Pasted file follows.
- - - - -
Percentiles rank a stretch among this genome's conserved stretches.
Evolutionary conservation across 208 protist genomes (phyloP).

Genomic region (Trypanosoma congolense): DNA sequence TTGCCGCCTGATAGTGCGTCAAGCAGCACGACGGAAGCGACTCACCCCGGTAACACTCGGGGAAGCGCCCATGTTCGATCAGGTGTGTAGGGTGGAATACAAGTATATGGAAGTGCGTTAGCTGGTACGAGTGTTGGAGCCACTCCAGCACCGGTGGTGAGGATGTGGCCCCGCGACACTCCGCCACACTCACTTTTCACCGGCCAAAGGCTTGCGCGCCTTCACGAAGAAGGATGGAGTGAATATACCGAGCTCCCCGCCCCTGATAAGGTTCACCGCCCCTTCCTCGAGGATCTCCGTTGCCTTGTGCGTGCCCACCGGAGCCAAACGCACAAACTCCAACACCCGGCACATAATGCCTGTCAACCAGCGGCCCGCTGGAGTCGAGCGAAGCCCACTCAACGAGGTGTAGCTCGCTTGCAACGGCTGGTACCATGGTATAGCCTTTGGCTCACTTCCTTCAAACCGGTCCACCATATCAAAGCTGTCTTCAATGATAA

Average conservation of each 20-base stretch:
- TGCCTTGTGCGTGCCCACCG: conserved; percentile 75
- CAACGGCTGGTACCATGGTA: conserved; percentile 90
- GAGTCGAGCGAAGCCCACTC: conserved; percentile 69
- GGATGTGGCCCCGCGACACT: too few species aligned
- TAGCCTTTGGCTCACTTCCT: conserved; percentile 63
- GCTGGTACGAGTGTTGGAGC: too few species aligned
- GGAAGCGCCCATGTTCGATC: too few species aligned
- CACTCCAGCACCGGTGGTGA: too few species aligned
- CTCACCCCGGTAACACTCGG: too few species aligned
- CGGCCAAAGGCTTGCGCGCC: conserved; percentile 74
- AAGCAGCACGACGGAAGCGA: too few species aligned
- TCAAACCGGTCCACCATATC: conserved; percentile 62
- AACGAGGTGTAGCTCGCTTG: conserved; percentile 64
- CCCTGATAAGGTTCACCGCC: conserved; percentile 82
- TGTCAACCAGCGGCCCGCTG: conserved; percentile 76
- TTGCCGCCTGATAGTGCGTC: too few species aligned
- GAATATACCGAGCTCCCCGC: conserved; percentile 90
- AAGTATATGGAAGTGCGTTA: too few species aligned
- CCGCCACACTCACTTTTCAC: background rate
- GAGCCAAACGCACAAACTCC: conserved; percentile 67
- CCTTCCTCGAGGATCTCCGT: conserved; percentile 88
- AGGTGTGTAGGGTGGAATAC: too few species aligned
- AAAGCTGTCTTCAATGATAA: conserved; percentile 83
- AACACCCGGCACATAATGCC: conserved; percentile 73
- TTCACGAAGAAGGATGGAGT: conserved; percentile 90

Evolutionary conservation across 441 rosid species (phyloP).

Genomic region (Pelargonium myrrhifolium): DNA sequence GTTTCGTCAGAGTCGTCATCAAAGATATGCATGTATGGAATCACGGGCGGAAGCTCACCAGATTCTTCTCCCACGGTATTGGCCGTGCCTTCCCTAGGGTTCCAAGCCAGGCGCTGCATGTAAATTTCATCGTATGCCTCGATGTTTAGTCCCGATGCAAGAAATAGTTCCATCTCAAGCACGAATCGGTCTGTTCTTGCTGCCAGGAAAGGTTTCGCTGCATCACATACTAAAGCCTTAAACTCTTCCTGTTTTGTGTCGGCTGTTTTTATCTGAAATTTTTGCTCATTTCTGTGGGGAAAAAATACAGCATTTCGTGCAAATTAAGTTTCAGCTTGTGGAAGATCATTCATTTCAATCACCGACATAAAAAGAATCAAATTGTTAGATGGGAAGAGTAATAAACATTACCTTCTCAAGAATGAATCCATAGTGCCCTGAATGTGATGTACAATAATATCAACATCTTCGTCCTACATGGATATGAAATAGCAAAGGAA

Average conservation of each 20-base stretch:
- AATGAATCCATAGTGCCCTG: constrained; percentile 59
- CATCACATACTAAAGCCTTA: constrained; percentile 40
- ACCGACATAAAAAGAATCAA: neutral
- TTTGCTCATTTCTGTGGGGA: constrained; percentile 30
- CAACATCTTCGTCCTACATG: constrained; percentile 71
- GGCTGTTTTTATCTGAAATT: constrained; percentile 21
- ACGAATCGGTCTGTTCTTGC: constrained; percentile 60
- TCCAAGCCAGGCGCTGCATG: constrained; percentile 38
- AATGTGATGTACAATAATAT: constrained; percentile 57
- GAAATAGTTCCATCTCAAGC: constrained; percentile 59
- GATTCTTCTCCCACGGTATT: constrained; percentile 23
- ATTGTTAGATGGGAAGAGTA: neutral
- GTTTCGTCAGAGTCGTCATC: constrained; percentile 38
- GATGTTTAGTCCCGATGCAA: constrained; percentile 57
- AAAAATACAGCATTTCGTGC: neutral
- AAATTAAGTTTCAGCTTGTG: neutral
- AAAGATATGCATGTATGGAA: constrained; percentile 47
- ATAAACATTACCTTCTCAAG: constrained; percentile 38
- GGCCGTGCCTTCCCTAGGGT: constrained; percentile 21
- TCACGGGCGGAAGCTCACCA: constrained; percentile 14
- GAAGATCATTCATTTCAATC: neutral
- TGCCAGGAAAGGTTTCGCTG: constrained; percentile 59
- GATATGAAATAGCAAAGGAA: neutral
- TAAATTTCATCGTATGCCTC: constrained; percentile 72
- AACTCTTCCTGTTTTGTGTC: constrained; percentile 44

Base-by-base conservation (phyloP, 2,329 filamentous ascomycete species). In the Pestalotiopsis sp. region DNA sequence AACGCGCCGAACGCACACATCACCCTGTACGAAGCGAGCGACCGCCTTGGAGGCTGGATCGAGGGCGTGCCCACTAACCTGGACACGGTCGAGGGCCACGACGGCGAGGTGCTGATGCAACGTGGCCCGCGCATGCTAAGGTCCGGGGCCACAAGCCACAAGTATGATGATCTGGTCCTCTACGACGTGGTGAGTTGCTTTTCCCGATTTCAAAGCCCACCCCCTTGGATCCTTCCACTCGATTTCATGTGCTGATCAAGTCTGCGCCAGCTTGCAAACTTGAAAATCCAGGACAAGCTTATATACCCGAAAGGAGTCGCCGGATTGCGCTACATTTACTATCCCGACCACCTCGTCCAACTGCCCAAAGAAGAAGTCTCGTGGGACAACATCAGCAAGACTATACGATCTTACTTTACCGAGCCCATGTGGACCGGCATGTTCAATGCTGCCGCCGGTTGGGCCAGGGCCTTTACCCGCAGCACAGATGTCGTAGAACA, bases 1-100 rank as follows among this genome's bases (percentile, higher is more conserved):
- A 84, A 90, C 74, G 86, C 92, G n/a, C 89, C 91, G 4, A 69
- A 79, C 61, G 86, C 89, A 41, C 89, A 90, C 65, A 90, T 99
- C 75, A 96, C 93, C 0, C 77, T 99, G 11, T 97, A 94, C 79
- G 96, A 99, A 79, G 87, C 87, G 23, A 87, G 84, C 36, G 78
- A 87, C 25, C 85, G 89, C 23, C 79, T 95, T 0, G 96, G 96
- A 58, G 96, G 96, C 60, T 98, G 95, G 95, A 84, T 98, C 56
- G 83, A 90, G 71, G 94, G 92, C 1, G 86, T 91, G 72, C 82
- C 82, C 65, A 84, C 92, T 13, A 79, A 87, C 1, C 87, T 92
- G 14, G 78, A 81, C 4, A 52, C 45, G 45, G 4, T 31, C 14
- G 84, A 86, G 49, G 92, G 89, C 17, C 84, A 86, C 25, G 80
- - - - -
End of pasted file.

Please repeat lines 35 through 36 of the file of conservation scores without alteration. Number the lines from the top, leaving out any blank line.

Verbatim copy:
- ACCGACATAAAAAGAATCAA: neutral
- TTTGCTCATTTCTGTGGGGA: constrained; percentile 30